How to take care of your Calf

By Paul Mambo and Phillip Achieng

As the adage goals, today’s calf is tomorrow’s calf and happy cow is a happy farmer. To get happy-land, it is then important to start right. The calving process starts at insemination. To assure a healthy calf, select a bull with good genetic qualities and traits; this will assure a highly genetic calf.

The next step is to make sure your cow and future calf is healthy. Stock up on healthy feeds and folder and good, well-ventilated cow shed with plenty of clean drinking water. This environment keeps the in-calf cow calm, comfortable allowing the in udder to fully develop for optimum milk production and right weight gain to support the pregnancy and birth.

Two months to deliver, move the in-calf cow to its own maternity pen. This is known as the steaming period, all the stress are removed from the cow in preparation for delivery therefore avoiding negative energy which if not managed well can lead to death of both the cow and calf or milk fever which is equally fatal.

Now, when the cow is fast approaching delivery, ensure that the maternity bay is warm, comfortable, and well-ventilated and has plenty of clean water.

Anytime now, the cow will go into labor. Make sure there is someone constantly watching over her. Usually, the cow will give birth on its own but if you notice any difficulties summon your veterinarian as fast as possible.

As soon as the calf is born, wipe out the mucus from its nostrils to facilitate breathing. The mother will be at this time being busy licking the mucus from the rest of the calf’s body. As soon as you are done with wiping the mucus weigh the calf. A healthy calf should weigh between 35-45 kgs.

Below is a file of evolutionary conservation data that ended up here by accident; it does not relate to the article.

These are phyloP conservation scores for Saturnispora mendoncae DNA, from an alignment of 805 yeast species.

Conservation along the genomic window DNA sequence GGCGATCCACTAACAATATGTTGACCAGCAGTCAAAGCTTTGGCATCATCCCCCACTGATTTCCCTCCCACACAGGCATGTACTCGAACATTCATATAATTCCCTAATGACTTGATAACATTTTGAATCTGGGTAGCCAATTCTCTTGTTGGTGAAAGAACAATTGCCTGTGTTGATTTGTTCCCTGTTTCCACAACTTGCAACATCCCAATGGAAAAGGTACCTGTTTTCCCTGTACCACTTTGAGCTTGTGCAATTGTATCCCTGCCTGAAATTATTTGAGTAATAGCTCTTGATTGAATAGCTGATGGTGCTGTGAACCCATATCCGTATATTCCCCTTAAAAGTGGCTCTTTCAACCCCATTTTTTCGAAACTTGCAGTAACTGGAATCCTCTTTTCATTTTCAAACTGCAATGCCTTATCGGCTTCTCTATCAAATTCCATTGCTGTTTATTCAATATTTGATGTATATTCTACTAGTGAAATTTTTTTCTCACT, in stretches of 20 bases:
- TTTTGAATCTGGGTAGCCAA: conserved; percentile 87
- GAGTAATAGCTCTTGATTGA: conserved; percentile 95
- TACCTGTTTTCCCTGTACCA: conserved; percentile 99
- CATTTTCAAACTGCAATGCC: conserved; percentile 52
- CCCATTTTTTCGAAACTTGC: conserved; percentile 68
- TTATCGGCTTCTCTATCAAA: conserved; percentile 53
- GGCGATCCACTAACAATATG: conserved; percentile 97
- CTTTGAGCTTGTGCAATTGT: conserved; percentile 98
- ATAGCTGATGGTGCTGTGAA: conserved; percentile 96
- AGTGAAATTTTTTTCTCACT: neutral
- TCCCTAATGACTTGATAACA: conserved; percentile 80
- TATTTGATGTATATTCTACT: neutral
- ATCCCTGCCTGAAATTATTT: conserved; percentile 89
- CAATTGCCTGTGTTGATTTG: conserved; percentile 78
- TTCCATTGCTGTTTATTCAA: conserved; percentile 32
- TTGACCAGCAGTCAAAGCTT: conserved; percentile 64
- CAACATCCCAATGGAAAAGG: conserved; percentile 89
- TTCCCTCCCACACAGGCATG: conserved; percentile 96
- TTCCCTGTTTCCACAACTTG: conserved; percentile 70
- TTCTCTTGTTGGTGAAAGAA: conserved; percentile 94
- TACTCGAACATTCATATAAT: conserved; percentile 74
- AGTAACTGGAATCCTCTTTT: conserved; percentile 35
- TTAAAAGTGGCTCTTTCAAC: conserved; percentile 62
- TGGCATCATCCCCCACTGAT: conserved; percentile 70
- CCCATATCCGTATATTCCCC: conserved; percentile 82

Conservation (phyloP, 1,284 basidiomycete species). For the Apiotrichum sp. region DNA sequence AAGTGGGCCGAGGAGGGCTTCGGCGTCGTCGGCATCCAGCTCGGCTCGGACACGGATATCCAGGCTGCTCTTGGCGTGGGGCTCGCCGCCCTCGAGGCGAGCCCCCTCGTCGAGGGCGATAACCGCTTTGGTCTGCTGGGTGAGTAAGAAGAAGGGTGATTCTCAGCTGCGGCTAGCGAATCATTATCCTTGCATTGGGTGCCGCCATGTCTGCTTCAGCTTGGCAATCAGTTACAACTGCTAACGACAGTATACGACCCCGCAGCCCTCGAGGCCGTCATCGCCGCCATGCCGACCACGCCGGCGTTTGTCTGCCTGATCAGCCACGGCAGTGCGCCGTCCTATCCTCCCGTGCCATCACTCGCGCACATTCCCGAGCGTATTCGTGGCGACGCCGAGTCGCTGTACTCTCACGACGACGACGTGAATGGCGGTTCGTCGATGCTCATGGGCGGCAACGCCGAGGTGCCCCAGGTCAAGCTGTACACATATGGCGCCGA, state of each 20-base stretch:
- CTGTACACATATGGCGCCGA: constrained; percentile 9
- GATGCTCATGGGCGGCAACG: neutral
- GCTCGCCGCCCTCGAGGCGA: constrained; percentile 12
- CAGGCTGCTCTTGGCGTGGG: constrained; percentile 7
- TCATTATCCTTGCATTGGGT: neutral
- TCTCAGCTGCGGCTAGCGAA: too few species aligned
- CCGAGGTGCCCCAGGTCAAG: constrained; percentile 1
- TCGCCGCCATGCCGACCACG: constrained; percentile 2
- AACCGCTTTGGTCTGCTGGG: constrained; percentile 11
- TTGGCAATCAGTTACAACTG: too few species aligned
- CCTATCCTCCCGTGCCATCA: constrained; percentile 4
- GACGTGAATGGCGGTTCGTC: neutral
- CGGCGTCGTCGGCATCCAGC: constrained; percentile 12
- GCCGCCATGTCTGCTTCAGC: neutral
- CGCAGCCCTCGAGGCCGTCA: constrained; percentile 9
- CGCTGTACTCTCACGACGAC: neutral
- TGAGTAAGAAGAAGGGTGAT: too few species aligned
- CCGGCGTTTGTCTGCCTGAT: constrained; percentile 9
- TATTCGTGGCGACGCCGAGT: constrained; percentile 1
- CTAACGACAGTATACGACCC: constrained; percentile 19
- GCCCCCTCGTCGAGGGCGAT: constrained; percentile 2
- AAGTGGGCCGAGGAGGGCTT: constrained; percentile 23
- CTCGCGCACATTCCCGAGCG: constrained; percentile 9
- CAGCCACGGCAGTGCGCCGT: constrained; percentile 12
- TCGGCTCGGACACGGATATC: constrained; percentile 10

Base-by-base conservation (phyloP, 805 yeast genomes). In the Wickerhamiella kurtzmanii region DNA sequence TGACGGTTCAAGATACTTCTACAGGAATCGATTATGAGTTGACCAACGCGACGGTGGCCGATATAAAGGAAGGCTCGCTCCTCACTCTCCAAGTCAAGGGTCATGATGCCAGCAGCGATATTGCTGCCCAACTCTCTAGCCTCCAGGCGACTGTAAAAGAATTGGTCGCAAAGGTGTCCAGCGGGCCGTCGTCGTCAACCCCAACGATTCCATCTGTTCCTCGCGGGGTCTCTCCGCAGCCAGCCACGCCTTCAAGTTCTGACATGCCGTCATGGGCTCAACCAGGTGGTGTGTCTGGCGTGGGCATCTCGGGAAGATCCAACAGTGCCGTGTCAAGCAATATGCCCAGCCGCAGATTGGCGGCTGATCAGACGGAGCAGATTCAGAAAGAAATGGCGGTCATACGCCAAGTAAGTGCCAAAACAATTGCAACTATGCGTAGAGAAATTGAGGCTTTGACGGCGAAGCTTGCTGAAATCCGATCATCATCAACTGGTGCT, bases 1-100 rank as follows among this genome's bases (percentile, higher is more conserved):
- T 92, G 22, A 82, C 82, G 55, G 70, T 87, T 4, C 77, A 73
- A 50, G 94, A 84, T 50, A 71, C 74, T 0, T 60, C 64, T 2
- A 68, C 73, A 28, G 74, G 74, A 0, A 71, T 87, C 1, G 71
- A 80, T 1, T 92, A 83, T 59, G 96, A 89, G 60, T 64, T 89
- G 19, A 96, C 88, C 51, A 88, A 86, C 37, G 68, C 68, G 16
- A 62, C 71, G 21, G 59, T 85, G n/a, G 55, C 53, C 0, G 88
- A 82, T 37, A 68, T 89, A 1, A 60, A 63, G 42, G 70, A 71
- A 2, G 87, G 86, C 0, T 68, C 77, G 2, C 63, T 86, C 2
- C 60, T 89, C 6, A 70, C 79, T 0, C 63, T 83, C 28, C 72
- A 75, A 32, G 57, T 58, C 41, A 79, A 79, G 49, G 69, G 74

At this point, gather the first milk, usually known as colostrum, from the mother and feed the calf. Colostrum is rich in antibodies that boost the immunity of the calf. As the quality of the colostrum depreciates rapidly within the 3-4 hours, it is important that the calf is fed on that milk within her first hour of life. In total, the calf should consume 20% of its birth weight in 24 hours translating to between 6-8 kilos in the first 24 hours of life.

You can move the calf to its pen that is line with warm and comfortable straw bed to assure her comfort.

Feeding

The calf will be on an exclusive milk diet for the next 3-4 days. Feed her 3-4 times a day depending on your milking schedule.

On the fourth day, start feeding your calf on grain or calf pellets gradually to avoid acidosis. This planned gradual feeding helps in the formation of rumen.

As the calf develops, introduce quality daily pellets and clean water. The calf in its health state should be able to consume 2 kilograms of calf pellets daily between the first and the second month of life.

Weaning

As weaning is not entirely dependent on age, it can start once the calf has gained twice its birth weight that is between 70-90 kilograms.

Begin by withdrawing milk gradually as you introduce high quality balanced feeds and folder. You can also change from calf to a weaner pellet.

 Happy health Heifer.

At between 7-9 months, your heifer is now ready to be moved from the calf pen and will be ready for insemination once it has achieved 60-50% of its body weight.

Well take care of; your happy heifer is ready to start milking making you a happy farmer.